Customer Journey – Thinking from the Point of View of your Customer
As opposed to imposing upon customers with calls to action with no real regard for where they are in the decision-making process, consider shifting to a customer-centric point of view. As a result, customers will be more likely to stay engaged with your brand through a purchase, and remain loyal.
The first mistake many business owners and operators make is thinking about how they themselves would like to be marketed to. For example, by saying, “I don’t open and read promotional emails, so we don’t do email”, you have automatically taken your customer out of consideration for your marketing and advertising efforts and are only thinking about you. And without customers, what do you have left?
By defining a customer journey and tailoring communications around that journey, your communications will begin to be supported by experiences and stages individuals may make along their journey to a purchase.
What is a Customer Journey?
A customer journey is simply a definition of specific experiences or longer stages a customer may have as they interface with your business in relation to their life. Basic formatting for a customer journey uses visualizations – either in either a simple linear or cyclical journey or advanced illustrated road map with twists and turns along the way. Depending on the purpose of defining a journey, a customer journey may entail a long detail-ridden journey with many micro-moments or, the journey maybe defined by a couple key moments or broad stages.
Diagram A: Simplified, linear representation of the McKinsey decision-making process.
McKinsey’s research further defines, the number of brands consumers consider during each phase of the consumer journey varies depending on the industry. This is an important insight for brands to remember when mapping their own customer journey.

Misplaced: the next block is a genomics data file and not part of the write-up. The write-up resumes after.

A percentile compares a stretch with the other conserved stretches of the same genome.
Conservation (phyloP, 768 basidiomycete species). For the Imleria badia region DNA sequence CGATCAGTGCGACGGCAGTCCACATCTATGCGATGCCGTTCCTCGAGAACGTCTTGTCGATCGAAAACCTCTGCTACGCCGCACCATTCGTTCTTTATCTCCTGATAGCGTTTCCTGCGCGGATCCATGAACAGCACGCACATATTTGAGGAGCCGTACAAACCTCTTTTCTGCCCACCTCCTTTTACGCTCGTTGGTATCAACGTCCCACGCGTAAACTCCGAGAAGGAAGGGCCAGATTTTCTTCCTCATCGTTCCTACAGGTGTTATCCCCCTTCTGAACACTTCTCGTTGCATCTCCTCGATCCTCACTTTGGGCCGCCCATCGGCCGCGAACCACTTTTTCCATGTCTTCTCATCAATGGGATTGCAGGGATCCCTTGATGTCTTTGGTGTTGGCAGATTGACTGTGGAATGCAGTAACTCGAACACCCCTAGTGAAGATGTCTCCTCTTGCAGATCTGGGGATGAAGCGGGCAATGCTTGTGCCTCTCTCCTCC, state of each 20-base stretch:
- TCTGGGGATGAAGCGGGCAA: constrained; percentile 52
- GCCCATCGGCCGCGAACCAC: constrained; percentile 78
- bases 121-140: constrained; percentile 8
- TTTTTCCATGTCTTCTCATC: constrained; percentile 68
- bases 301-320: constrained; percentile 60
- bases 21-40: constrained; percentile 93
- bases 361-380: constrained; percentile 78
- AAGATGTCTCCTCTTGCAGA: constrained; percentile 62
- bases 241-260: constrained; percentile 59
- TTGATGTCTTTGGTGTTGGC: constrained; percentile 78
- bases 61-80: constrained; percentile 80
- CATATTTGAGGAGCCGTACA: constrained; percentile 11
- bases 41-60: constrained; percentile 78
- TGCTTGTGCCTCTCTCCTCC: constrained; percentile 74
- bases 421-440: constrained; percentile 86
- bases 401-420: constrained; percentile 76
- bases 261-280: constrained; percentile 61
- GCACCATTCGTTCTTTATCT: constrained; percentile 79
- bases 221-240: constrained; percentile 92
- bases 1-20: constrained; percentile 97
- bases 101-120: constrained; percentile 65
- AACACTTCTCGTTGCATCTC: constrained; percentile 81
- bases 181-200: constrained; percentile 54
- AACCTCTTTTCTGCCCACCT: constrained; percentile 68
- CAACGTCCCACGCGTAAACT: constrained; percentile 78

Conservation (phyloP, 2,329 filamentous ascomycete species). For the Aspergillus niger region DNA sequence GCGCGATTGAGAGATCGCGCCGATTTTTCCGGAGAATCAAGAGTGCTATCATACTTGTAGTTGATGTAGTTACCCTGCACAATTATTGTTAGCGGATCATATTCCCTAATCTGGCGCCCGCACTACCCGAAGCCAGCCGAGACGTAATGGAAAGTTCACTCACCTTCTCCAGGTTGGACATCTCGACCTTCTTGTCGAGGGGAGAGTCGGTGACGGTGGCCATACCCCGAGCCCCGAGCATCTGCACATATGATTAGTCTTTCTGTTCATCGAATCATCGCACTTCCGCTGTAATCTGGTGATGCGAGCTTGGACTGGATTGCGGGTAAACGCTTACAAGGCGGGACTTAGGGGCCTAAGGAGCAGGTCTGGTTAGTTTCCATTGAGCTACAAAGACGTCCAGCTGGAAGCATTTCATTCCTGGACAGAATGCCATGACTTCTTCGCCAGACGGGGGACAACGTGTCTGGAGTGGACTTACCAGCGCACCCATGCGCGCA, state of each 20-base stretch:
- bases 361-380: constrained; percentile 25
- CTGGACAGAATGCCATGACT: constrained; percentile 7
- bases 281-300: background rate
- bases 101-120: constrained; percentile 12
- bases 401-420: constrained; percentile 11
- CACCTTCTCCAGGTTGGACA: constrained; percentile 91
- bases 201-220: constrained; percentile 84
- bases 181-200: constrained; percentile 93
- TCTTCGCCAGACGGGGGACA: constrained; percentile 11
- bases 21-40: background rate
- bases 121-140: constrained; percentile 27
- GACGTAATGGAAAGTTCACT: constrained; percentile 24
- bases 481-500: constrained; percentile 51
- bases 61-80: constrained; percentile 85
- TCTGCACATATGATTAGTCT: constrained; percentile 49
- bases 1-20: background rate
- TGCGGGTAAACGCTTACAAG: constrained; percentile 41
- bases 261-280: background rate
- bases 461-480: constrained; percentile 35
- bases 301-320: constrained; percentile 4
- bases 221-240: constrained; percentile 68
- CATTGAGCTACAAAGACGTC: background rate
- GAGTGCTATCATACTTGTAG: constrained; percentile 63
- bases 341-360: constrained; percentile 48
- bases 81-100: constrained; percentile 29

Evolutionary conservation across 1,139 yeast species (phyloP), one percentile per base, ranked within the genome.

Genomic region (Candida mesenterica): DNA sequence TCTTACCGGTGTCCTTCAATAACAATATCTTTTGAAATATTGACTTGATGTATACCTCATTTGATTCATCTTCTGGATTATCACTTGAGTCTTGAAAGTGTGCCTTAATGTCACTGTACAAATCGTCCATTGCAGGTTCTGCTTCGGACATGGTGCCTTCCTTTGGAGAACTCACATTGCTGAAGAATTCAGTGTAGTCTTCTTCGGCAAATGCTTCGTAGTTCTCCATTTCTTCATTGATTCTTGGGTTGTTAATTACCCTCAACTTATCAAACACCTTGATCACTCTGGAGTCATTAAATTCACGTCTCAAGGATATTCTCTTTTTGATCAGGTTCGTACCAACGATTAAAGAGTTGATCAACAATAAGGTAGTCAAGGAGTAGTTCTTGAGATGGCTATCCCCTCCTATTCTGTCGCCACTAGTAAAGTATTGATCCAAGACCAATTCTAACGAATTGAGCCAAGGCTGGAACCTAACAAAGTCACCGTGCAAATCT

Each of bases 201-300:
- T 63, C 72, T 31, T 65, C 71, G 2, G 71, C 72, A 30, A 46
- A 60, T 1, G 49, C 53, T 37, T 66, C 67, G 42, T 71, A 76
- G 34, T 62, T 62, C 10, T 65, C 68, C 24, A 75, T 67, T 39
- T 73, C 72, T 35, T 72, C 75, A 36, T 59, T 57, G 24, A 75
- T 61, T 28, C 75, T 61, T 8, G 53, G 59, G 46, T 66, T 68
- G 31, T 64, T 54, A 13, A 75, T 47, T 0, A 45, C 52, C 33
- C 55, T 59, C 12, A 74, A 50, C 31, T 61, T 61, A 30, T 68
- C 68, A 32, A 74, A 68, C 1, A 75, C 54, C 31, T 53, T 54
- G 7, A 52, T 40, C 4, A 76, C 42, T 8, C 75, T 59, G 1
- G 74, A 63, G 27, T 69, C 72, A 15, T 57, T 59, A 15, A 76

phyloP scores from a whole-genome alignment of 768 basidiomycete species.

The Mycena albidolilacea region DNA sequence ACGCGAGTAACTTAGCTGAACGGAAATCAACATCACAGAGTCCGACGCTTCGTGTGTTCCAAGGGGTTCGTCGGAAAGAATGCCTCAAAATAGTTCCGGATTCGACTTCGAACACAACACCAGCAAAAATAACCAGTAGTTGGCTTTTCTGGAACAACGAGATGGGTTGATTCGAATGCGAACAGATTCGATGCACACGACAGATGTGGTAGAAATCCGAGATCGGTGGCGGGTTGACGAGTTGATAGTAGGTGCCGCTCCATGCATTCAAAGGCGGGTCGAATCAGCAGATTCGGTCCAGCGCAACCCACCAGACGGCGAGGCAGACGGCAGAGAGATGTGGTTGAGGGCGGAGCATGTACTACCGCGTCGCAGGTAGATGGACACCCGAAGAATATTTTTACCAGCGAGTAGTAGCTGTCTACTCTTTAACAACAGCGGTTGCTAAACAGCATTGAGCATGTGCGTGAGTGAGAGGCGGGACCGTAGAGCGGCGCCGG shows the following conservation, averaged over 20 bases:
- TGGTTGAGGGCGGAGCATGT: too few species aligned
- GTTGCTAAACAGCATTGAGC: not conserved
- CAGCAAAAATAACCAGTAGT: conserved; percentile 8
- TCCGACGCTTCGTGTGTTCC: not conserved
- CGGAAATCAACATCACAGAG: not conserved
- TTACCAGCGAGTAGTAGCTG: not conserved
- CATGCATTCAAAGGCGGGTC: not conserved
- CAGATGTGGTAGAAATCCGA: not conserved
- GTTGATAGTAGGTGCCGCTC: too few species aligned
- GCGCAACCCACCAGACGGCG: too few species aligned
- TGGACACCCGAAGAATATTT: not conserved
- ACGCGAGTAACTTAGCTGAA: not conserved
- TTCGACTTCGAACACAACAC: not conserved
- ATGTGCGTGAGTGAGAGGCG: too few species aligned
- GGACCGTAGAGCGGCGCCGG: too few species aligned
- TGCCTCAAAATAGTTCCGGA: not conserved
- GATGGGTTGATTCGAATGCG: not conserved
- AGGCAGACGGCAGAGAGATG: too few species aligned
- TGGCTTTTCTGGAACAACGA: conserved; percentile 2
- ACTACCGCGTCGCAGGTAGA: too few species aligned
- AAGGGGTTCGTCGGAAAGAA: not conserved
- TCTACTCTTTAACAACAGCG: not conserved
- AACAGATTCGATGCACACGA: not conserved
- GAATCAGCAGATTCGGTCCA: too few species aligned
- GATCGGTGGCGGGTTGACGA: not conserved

What are your customers feeling, thinking, or doing? When?
Sidenote: This blog is not a millennial’s attempt for you to feel empathetic to everyone’s individual feelings and make personal accommodations. Not exactly.
Once the experiences or stages of your customer’s journey has been defined an added layer to understand what customers are doing, thinking, and/or feeling help marketers generate actionable insights for messaging and marketing channels.
Diagram B: Laying on insights for what customers are doing, thinking, and feeling under McKinsey’s decision-making process.
What do you want your customers to do?
With any marketing communication, we define the call to action, CTA. What do we want customers to do as a result of seeing, reading, reviewing an advertising “artifact?” Once a user reaches the bottom of a webpage, they are likely greeted with a logical next step: buy now, read more, call today. In pharmaceutical commercials the narrator inevitably says, “Ask your doctor about (insert drug) and the intended use and side effects”. Its important to guide the customer to your desired action. More importantly, we want to give the right direction.
Example: For a car purchase, it would be brazen for a manufacturer to include a “buy now” button based on a single view of a car model within a website. Instead, website visitors typically guided to use online customization tools, find local dealers, or compare similar models. By asking a customer for an upfront purchase while they are doing preliminary research in the initial consideration phase of their customer journey may risk turning off the customer and losing them completely. Common support the previous assumption but documenting a customer journey by conducting research and generating actionable insights from customer interviews, surveys or website analytics eliminates guess work.